Fishcor 'instructed' to pay Swapo
In startling claims made in court, suspended Fishcor CEO says he authorised payments under duress from his then line minister.
09 June 2020 | Justice
Despite pockets of denial that Swapo did not benefit from proceeds of the so-called Fishrot scandal, Fishcor's suspended CEO Mike Nghipunya on Friday said he authorised payments to the ruling party on the instruction of ex-fisheries minister Bernhardt Esau.
The startling claims were made on Nghipunya's behalf by his lawyer Thabang Phatela in court last week during the disgraced executive's explosive bail application.
Prior to his suspension, Nghipunya led Fishcor between 2014 and 2019, during which the company was allocated fishing quotas worth more than N$900 million by Esau.
From the N$900 million worth of fishing quotas, The Namibian reported that Fishcor paid over N$100 million in kickbacks to “key people”.
Fingers point to Swapo
In documents made public by Wikileaks, Swapo is mentioned a number of times as having benefitted from the bribes.
Last week during his state of the nation address, party president Hage Geingob was asked to confirm or deny whether Swapo benefitted from the scandal. Geingob, who was largely evasive on Fishrot because of supposed advice by his lawyers, said investigations would answer such questions once completed.
“I've been advised by my lawyers not to discuss this matter because it's before the court,” the head of state told the National Assembly.
Wikileaks documents also suggest that companies owned by Swapo might have benefitted from the scandal. The court heard on Friday that benefit to the ruling party stemmed from Fishcor having to sell its quotas to meet government objectives. It was in this manner that the party also benefitted from the quota, the court further heard.
Nghipunya's lawyer argued last week that his client had acted within the bounds of the law when executing demands on behalf of his line minister Esau.
“Swapo was a beneficiary under government objectives. The decision-maker [Esau] was given the report and he was satisfied. All documents we looked at… there was no clause that gave you the conclusion he [Nghipunya] had the power to reverse or refuse the minister's decision. You cannot point to a single clause that gives him authority to refuse the minister,” Phatela argued. Nghipunya stands accused of charges related to money laundering.
Phatela was, during the cross-examination of Anti-Corruption Commission (ACC) investigator Willem Olivier, alerted to how Nghipunya had contributed to the scandal by approving transactions that were transferred to the trust account of De Klerk, Horn & Coetzee Incorporated law firm.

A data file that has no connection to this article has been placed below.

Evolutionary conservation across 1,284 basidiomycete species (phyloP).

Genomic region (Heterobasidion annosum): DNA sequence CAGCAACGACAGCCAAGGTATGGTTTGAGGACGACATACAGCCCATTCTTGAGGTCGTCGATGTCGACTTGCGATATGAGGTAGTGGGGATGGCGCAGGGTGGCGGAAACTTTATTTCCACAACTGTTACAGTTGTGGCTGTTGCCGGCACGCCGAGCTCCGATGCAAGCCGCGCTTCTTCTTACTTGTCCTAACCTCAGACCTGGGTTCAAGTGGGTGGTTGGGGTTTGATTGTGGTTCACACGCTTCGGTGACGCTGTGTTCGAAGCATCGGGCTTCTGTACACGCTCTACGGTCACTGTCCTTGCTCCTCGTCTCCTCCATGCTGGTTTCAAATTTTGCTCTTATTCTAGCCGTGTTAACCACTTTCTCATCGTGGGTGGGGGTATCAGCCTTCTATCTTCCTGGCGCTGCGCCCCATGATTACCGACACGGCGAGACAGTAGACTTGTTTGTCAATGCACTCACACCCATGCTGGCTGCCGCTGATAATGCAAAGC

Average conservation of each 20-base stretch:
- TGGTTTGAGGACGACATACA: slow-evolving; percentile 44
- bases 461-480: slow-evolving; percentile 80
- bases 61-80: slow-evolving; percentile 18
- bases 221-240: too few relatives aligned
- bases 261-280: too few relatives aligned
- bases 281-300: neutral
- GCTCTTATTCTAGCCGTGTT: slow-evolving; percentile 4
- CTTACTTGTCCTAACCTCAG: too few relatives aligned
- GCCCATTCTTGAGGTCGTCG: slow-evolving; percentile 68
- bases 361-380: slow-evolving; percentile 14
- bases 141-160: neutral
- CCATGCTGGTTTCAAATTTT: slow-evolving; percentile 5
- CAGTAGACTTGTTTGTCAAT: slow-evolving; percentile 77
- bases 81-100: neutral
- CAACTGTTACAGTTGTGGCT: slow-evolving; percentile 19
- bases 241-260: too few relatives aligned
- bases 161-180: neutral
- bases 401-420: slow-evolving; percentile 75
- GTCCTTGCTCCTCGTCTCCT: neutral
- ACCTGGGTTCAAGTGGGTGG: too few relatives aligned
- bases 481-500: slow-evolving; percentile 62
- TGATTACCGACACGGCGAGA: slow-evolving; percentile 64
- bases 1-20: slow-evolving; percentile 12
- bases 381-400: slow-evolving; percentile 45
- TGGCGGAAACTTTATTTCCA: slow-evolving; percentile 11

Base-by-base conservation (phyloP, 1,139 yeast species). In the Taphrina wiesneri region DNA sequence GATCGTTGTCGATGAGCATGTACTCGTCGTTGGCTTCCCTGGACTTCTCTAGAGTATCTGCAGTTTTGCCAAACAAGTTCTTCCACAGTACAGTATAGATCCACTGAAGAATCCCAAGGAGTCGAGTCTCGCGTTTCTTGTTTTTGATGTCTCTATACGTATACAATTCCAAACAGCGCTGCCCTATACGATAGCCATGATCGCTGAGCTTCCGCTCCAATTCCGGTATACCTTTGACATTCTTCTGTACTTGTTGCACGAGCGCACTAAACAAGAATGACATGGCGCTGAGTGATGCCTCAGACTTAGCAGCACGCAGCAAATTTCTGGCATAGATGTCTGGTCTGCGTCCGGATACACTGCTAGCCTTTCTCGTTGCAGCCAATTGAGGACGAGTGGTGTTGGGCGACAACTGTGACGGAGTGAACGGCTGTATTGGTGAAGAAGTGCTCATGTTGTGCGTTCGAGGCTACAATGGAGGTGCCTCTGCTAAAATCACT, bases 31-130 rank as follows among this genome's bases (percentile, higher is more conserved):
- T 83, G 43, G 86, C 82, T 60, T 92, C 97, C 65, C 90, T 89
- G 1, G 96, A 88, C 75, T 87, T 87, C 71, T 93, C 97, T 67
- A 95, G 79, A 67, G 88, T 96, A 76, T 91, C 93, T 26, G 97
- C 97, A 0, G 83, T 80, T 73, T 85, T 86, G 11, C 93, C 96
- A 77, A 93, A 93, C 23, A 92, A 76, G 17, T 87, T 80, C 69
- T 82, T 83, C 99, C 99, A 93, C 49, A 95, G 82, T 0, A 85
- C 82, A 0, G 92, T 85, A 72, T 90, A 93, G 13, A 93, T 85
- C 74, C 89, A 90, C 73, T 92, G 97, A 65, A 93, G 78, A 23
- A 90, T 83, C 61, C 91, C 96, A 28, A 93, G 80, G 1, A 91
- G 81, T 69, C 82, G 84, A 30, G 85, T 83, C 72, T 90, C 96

N$75.6 million was transferred through the law firm's trust account to companies linked to Nghipunya's other co-accused, James Hatuikulipi, former justice minister Sakeus Shanghala, Tamson Hatuikulipi and Pius Mwatelulo.
Not on record
Swapo executive director Austin Samupwa yesterday reiterated that the party has no record of having received any money related to Fishrot.Efforts were also made to get comment from Swapo secretary-general Sophia Shaningwa and party secretary for finance, Tjekero Tweya.
Calls made to both went unanswered. In Wikileaks documents, it is suggested that Swapo has been benefitting from questionable transactions since 2011.
In a July 2011 situational report of Katla Seafood, a subsidiary of Icelandic company Samherji which is at the centre of the alleged bribes, a flowchart identifies all possible stakeholders in the consideration of fishing quota allocations.
Under the heading 'Payment for quota fee to quota holders – payment for quota levy and fees to authorities' one entry states: “Quota agreements: Quota owners, politburo (Swapo political party) and horse mackerel quota holders…”
Olivier had also last week informed the court that additional evidence would be presented to bolster the State's case on why Nghipunya should not be granted bail.
“We still have to receive investigations from other jurisdictions like Dubai,” he said.
Nghipunya's bail hearing is expected to continue tomorrow, with Olivier's cross-questioning set to continue.